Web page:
The romantic idea of solo travelling is still alive. And today, like no time before it seems very easy to travel alone especially in Europe; but not only. I am sure many of you have at least one friend that did backpacking in Asia or a road trip in the USA. Usually those friends turn out to be men, as we all know it is still much easier for men to travel alone without being bothered at all. The story changes when there is a woman traveller wishing to go solo on an adventure into the unknown. When it’s only you to pack the bag and leave, city breaks are always a good idea and a good way to start solo travelling. Before you head off to any far away country on a different continent, try some city breaks not too far from home. Despite the no-partner journey, spending time in a big city full of people can be a good idea. You can always say hi to someone if you wish, without the must-meet obligations.
But perhaps you wish to go a little bit crazier and choose some of the far away unpopular places to visit while travelling solo? We talked to Natalja, a filmmaker based in London who travelled in her early 20s by herself. Hearing all about Natalja’s stories gave us goosebumps of excitement and it has also opened our eyes to the possibilities that arrive with solo travelling. We have asked her a few essential questions on solo travelling, hoping that for those who consider packing the backpack for the solo journey to the unknown places, might use a few tips before they head off.
Les Toiles Studio: Hi Natalja ! How many solo trips have you made so far and where to?
Natalja: Oh, there’s been quite a few, I’ve been to 37 countries so far and probably to over 20 of them by myself. Some of the trips were to quite normal countries around Europe, the more adventurous being Serbia or Macedonia, and some to more exotic ones outside of Europe like Jordan, Tajikistan and China.
Les Toiles Studio: What do you find the most exciting about travelling alone? What is the best thing about it that you can bring up?
Natalja: When you travel alone, there is quite a lot of freedom, you don’t need to stick to a plan and can improvise on the go – you can wake up in a new place every day or stay in one for as long as you want. Also, it really opens you up to meeting locals and other travellers – people are more likely to strike up a conversation with a solo traveller. Hostels are truly great for meeting other travellers who often join you for explorations. I’d say even though I travel alone, I tend to spend 70% of my time interacting with other travellers or locals as I really love meeting new people!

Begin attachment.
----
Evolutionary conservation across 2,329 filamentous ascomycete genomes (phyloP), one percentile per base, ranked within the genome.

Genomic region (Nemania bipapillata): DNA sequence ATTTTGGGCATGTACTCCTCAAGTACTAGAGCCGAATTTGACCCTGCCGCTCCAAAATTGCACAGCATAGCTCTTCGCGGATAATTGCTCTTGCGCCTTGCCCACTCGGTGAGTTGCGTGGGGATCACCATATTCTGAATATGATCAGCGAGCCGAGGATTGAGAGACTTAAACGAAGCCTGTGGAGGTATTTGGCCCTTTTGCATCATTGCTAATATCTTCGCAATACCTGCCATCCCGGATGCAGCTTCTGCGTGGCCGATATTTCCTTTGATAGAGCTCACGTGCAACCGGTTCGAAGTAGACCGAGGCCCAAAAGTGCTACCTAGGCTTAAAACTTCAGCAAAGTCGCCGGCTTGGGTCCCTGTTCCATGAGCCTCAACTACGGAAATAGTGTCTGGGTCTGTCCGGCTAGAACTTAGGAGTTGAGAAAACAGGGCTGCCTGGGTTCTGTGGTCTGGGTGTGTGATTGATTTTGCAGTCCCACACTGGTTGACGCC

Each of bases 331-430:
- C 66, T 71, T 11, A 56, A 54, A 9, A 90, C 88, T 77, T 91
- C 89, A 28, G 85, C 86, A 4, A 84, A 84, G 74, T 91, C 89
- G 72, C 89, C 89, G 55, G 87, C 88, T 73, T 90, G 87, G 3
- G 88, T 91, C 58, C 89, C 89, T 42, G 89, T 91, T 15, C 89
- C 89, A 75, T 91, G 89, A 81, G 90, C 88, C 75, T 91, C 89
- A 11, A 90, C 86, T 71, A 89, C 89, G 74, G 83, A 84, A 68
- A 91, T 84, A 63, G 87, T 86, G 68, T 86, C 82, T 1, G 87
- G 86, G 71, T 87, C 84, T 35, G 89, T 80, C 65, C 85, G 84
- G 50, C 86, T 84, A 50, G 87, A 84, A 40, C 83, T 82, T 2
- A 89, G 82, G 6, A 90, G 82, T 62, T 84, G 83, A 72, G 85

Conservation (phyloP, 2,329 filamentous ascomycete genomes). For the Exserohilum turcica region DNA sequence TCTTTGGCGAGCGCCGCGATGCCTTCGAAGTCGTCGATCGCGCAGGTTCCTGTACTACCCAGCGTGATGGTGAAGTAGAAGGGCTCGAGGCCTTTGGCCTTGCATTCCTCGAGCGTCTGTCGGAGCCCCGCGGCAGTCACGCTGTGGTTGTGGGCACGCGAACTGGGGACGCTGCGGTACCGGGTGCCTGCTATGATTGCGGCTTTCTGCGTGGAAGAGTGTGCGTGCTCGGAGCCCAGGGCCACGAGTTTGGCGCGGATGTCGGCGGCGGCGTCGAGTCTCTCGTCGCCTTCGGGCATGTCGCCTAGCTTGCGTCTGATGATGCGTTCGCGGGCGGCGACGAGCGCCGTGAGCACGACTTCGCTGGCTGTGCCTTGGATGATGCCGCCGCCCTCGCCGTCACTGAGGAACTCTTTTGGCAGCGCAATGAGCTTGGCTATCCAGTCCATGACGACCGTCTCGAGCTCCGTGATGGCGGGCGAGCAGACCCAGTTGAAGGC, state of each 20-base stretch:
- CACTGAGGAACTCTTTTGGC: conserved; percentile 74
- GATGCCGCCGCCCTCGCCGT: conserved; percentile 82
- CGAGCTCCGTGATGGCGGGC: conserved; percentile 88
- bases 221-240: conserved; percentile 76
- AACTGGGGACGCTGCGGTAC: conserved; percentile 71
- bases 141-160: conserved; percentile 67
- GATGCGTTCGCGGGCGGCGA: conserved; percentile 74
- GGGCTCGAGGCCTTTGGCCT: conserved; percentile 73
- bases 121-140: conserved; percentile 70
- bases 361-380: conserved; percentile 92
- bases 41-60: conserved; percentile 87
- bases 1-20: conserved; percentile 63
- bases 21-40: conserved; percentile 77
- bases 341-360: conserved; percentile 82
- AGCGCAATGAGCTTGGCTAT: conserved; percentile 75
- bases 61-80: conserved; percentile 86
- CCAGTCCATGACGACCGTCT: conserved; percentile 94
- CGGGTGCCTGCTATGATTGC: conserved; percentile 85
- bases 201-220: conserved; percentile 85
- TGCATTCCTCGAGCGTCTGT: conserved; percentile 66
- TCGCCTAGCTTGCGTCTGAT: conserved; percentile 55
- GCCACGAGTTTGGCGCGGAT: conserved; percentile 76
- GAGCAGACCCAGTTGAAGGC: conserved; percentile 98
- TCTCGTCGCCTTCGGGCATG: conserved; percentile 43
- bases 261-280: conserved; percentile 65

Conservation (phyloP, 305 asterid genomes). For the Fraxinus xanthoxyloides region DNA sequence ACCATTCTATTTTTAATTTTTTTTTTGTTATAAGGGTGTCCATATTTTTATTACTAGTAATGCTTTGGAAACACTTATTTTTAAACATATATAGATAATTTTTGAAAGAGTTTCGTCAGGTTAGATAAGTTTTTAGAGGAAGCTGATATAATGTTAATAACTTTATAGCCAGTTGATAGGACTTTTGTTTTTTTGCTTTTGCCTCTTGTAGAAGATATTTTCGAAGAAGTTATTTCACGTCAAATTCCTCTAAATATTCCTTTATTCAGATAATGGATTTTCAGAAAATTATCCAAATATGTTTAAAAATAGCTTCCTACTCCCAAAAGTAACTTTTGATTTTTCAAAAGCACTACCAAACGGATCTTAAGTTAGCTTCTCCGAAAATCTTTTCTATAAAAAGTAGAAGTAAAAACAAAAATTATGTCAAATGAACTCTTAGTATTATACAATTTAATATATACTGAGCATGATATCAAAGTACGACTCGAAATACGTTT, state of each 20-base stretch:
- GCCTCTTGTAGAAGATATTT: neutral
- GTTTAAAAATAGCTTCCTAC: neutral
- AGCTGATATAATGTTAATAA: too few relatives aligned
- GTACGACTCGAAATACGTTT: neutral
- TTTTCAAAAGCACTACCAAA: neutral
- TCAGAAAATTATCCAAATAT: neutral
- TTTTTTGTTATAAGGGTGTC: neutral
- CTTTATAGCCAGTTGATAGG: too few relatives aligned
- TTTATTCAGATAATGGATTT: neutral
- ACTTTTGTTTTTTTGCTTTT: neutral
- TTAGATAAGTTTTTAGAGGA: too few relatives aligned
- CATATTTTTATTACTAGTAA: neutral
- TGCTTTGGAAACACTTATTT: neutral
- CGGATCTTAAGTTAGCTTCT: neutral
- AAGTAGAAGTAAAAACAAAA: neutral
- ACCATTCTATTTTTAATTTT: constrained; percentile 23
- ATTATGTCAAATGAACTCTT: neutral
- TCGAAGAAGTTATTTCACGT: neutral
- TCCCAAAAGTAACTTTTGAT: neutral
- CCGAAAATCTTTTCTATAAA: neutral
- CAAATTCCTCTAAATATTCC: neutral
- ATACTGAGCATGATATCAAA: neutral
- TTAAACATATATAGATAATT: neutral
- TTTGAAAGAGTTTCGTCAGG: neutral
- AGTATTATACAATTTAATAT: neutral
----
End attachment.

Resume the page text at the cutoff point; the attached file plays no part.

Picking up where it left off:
Les Toiles Studio: What was the most difficult about travelling alone ? Can you give us an example and what went wrong ?
Natalja: I’d say it could be quite challenging logistically – public transportation can be really confusing in places where you can’t read the names easily, and of course there is always a small risk of people trying to take advantage of a female travelling solo. The worst situation was probably when I wasn’t alone – me and a fellow Korean hitchiker I met on the way, got stuck on a highway in China as it got dark. We had to put up our tent next to the highway and to spend a night in the snow – I was shaking the whole night and wasn’t able to sleep at all.
Les Toiles Studio:What are the essential tips you can give to everyone who wants to travel solo this summer?
Natalja: Be open to new adventures and be ready to adapt your plans, let them be shaped by things and people you encounter. I’d say only book your return tickets and have a vague idea of a route plus must-see sights and give yourself plenty of time to really absorb the culture. It is also nice to come prepared – watch a film or two and take a book with you set in the place you are visiting. Travel like a local – use public transport – and go to the places that locals go to – bazaars, street food vendors, tea houses if you want to discover more about the culture. Bring a map and trust your gut if you don’t feel safe!
Les Toiles Studio: Can you recommend 3 places that are great for solo travelling in your opinion ?
Natalja: I’d say any place with a good amount of hostels – generally cities or larger towns are a good place to travel solo, because you can wander around by yourself, but if you feel like getting some company, there are always interesting people to be found in hostels.
China, South Korea – great for culture stuff and meeting other people to share adventure stories, Thailand obviously for getting a beach tan and party friends and if you feel more adventurous, you can meet some adventurous hikers in Tajikistan get a glimpse into Afghanistan – it is just across the river if you venture into the Pamir Mountains.